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Spatial and temporal runoff generation processes in a Swiss pre-alpine headwater catchment


Fischer, Benjamin M C. Spatial and temporal runoff generation processes in a Swiss pre-alpine headwater catchment. 2016, University of Zurich, Faculty of Science.

Abstract

In mountainous headwater catchments, with their high variability of hydrological processes and catchment properties together with the limited spatial and long-term data, it remains unclear how the different spatiotemporal controls affect runoff generation during base and stormflow. In this doctoral thesis environmental tracers are used to identify sources contributing to baseflow, observe linkages between different landscape units and discern how rainfall becomes stormflow in a Swiss pre-alpine headwater catchment, the Zwäckentobel (4.25 km2), with high precipitation amounts (P>2000 mm y−1) and heterogeneous catchment properties. The spatially collected rainfall and its isotopic composition are used to test whether it is reasonable to assume that in small headwater catchments, there is spatially homogenous rainfall and isotopic composition, implying that one sampling location is sufficient. Important tracers in this thesis are the stable isotopes 2H and 18O. The collected water samples were analysed with a laser spectroscope. For this analysis it was tested how many measurements are needed to reduce the memory effect and obtain a desired accuracy. For the Zwäckentobel water samples it was sufficient to measure each sample six times while for highly depleted samples the memory effect was reduced only after seven to eight injections. The water samples collected during three snapshot sampling campaigns were analysed for their isotopic (δ2H) and hydrochemical components (Ca, DOC, AT, pH, SO4, Mg and H4SiO4)andcontainedusefulinformationonthedifferentsourcesandhelpedtoidentifythe flowpath of the water during baseflow. Although the six subcatchments had different landscape units, the inter- and intra catchment variability of the isotopic and hydrochemical components was generally small and statistically not significant. Streamwater samples at the subcatchment outlets were more similar to springs near the water divide than to groundwater from observation wells and wetlands. The wetlands, with 30-60% of the subcatchment area and large storage capacity, were less connected and acted as passive features with negligible contribution to baseflow runoff. In five subcatchments of the Zwäckentobel headwater catchment, rainfall and streamwater of 13 different rainstorms were sampled to perform a two-component isotope hydrograph separation. Pre-event water contributions based on δ18O or δ2H computations were similar. The pre-event water contributions of headwaters depended largely on rainfall (amount and intensity) and varied more between events than between catchments, despite clear differences in land cover between the catchments. With increasing rainfall amount, the proportion of rainfall in runoff increased and changed from pre-event to event water dominated. Antecedent wetness was not found to control the pre-event water contribution. The fact that catchment properties and antecedent conditions were only secondary factors in runoff processes, was mainly due to the dominant and frequent rainfall, which obscured a potential signal indicating differences in catchment properties. At the eight locations sequentially sampled rainfall revealed a spatial variability in total rainfall, rainfall intensity and its isotopic composition. The spatial variability in the isotopic composition varied from event to event. No clear relation between the isotopic composition and rainfall or altitude was observed. The isotope hydrograph separation results varied considerably depending on which temporal weighing technique or rain sampler was used. These results demonstrated that even in small catchments the spatial variability in the isotope composition of event rainwater has to be considered in hydrograph separation studies. When data from only one rain gauge are available, the location of the gauge might largely affect results and this source of uncertainty must be considered. The combination of long-term and spatially short-term hydrometeorological measurements, together with three baseflow sampling campaigns and event water sampling in different neighboring streams and multiple events, complemented each other and helped to overcome individual limitations. The results show the necessity and benefits of this spatially distributed dataset to derive and better understand controlling factors in runoff generation in a headwater catchment with high precipitation amounts and heterogeneous catchment properties.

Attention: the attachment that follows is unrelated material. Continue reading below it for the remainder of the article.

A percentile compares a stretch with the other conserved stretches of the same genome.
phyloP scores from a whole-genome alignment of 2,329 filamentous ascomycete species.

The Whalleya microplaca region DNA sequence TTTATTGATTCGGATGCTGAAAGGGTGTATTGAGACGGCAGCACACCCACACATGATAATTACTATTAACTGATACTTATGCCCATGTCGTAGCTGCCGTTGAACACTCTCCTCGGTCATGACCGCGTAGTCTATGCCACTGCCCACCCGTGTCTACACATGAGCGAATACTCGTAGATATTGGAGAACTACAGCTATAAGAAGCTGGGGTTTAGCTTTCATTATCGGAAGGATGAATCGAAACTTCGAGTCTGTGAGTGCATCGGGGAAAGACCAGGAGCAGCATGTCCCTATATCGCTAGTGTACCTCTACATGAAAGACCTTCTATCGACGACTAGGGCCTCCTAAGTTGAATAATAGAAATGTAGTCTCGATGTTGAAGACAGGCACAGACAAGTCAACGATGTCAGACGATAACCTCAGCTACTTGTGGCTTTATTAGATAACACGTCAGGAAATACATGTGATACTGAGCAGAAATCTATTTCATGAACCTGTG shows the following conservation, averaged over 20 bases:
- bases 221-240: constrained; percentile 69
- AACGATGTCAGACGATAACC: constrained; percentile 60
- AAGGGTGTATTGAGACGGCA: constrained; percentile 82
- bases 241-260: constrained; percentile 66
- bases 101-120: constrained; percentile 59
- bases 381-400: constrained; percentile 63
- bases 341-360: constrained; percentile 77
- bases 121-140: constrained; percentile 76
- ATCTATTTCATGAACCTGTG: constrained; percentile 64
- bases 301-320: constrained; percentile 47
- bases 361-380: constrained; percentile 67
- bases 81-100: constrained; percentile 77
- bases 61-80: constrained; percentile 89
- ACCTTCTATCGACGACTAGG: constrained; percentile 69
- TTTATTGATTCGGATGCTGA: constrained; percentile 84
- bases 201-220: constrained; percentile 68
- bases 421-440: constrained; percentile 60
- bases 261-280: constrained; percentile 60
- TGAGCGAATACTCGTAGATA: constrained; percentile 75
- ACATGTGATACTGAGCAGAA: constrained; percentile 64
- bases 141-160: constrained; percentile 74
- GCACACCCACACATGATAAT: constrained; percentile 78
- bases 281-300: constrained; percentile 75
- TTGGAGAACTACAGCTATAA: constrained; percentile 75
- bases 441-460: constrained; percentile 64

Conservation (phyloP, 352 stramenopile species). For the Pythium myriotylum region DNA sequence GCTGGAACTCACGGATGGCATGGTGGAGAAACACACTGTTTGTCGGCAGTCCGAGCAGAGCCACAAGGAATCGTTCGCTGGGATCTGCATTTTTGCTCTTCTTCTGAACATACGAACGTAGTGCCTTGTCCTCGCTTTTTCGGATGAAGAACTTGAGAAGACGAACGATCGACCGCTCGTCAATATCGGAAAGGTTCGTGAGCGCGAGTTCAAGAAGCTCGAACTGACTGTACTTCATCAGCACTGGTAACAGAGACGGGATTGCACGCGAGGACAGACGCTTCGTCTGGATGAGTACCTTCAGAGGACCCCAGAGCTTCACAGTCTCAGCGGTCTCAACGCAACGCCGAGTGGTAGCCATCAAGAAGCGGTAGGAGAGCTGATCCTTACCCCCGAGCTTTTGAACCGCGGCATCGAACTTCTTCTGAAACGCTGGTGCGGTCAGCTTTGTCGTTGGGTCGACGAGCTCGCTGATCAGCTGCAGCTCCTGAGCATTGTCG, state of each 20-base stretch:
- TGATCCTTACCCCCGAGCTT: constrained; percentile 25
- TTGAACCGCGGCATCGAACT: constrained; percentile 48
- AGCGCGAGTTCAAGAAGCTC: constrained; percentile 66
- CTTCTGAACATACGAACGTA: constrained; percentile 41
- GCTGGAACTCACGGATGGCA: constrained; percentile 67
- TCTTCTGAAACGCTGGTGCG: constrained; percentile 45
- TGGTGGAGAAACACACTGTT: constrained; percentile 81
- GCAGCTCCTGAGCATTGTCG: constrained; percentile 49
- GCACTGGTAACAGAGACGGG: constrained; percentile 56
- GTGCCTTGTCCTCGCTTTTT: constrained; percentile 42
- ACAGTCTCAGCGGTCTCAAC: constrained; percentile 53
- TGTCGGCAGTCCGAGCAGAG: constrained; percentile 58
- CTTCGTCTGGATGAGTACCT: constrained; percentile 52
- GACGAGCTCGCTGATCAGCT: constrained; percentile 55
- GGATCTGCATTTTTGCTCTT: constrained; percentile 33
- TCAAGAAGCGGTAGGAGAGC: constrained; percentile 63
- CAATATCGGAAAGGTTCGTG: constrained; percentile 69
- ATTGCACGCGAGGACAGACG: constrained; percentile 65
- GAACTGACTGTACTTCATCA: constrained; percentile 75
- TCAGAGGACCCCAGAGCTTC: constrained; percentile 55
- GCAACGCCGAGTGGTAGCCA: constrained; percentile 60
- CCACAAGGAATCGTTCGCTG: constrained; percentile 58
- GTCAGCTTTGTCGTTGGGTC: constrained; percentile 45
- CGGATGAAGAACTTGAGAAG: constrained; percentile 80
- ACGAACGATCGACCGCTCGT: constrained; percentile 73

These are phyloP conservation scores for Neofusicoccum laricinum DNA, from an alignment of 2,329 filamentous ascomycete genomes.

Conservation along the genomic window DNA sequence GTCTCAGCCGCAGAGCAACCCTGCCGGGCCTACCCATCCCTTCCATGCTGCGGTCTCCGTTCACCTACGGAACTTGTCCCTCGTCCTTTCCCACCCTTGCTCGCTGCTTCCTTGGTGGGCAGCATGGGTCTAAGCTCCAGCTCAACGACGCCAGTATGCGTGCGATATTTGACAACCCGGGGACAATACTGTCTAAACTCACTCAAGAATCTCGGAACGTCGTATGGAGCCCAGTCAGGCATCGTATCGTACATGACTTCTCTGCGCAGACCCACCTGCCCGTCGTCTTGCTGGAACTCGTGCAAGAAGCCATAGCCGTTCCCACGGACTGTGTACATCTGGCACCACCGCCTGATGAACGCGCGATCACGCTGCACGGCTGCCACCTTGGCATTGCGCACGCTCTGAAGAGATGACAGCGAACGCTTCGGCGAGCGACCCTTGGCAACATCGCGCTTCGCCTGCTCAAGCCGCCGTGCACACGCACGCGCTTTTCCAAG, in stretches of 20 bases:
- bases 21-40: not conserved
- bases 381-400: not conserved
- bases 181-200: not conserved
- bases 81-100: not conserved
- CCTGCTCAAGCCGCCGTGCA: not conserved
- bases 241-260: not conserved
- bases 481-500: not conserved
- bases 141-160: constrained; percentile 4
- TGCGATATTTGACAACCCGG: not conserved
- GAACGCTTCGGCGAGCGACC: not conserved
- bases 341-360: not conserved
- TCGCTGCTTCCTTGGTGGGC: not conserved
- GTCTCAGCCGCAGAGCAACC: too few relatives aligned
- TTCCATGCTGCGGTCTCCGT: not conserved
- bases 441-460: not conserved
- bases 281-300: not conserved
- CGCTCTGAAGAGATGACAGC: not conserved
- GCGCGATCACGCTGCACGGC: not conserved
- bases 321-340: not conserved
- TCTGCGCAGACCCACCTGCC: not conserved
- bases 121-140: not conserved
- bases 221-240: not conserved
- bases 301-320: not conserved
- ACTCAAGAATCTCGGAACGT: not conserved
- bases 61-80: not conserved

Abstract